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Piano Tuning Series: Is My Piano 'Perfectly' In Tune?

When you have your piano tuned, you expect the best tuning you can possibly get and your piano to be 'perfect'. This is not a very accurate representation of a piano tuning as there are factors which are taken in to consideration which as a client, you are probably unaware of.


We will cover the basics of some these below but for more technical details see our 'Technical Series' which will be launching soon.


1. Quality of the instrument. One of the first things to consider is how well the piano was originally made. What materials were used? How well was the wood seasoned? Is it mostly handmade or factory crafted?

Even things which are more specific such as the mathematics which went in to making the strings certain lengths; the quality of the steel strings; how well the piano was strung to begin with. Like we said, lots of technical things. To make it easy this is the general rule:


The better the quality of the instrument when it was first made, the easier it will be to tune.


To this end, your piano can only be tuned as perfectly as it is capable. You can not for example tune a poor quality made Zender to the same level of perfection as an Steinway.


2. Condition of the instrument. Closely linked to the quality of the instrument is the condition in which it is in now. How old is your instrument? Has it been kept in a stable environment? Has it been regularly tuned and maintained? Is there any dirt or sometimes rust on the strings? Do the pins move nicely through the pin block? Do the pins slip when you try and set them?

Again, as a general rule:


The better the condition and environment your piano has been in, the easier it will be to tune.


Condition is another reason your piano can only be tuned as perfectly as it is capable for the instrument. You can not tune a battered rusty piano to the same perfection as a clean and well cared for instrument.


3. False Beats. In any piano you play there will be occasional false beats. A singular steel string should sound pure, that is, you will not be able to hear a 'wobble'. False beats are 'wobbles' within a singular steel string which should not be there.

Even the best quality instruments can have false beats and a good tuner will be able to 'hide' them to the best of their ability. Pianos can gain false beats as they get older from natural string fatigue and dirt.

However, the more false beats there are the harder they become to 'blend in' until a piano tuner just has to do their best around them and accept to a certain extent, that they are there.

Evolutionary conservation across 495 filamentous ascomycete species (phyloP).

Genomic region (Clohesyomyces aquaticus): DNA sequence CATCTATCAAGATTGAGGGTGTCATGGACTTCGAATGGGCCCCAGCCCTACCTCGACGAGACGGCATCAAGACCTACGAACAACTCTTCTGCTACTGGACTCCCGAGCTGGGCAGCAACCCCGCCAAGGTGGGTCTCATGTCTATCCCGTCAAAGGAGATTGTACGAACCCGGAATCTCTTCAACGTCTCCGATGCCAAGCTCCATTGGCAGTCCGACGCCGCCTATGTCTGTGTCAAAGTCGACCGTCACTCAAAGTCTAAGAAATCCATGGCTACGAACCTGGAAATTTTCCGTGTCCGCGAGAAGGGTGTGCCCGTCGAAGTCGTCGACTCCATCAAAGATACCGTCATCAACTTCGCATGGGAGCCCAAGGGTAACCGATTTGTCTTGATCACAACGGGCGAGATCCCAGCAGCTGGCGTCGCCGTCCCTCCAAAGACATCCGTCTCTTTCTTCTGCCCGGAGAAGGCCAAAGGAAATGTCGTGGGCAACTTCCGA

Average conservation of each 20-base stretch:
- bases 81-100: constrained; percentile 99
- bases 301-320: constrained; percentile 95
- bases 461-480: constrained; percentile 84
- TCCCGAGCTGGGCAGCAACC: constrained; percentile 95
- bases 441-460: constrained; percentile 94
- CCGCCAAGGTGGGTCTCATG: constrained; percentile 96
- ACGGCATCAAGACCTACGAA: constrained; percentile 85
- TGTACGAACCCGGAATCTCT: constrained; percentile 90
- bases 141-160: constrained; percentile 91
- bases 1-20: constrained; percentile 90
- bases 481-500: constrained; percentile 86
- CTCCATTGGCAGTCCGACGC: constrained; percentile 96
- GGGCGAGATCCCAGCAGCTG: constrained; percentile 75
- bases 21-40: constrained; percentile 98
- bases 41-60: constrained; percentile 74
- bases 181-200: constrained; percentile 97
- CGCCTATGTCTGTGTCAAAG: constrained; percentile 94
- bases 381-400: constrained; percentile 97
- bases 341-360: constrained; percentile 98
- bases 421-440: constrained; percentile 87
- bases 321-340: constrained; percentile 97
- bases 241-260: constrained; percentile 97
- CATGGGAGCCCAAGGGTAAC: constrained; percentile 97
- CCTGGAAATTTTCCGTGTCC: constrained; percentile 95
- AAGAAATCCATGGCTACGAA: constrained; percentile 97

The worse the quality of your instrument and the worse the condition it is in; the more that you will have false beats.



The more false beats that your piano has the less perfect the tuning will be, as it is incable of being perfect.


4. Mathematics of the scale. We have discussed in another post how A=440Hz. When a piano tuner begins a piano tuning they will 'set the scale', by first using a tuning fork or a very good app, to set A=440Hz. They will then tune the notes around this until all of the notes in that octave are complete.

In order to have 12 equal segments throughout it is necessary for a piano tuner to deliberately stretch some distances too wide and others too narrow. There is a formula for getting this right but no 'scale' will be exactly the same.

There are checks and balances which need to be correct, but even these will not be identical from piano to piano and yet again, the quality, condition and falseness of your piano must be taken in to consideration. The scale will only be as perfect as is possible on that instrument.


Musical scale theory is very complicated even for a trained piano tuner. To learn more about this please see our Technical Series.


5. Stretching the tuning. A professional piano tuner will know how important it is to 'stretch' the extremities. Theoretically the scale which was set at the beginning should be copied throughout the rest of the piano. However is this was the case then the very top treble would sound flat to the human ear and a similar phenomenon in the bass.

For that reason a piano tuner will for example deliberately make the extremities of the treble (high) section a little bit sharp, too stretched to compensate for this. This makes sure that to the human ear the extremities sound in tune and sparkly.

You could argue therefore that your piano tuning is not 'perfect' as mathematically it is over stretched. But without this your piano wouldn't sound nearly as good.


Again, musical scale theory is very complicated and you'll have to check back in with us at a later date to see some posts in our Technical Series to learn more.


We hope that this has helped answer the question Is My Piano Perfectly In Tune. The simple answer is no. But as you have learnt above, that does not necessarily mean that your piano is not in tune or has not been tuned to the best of your piano tuners, or of the piano's ability.



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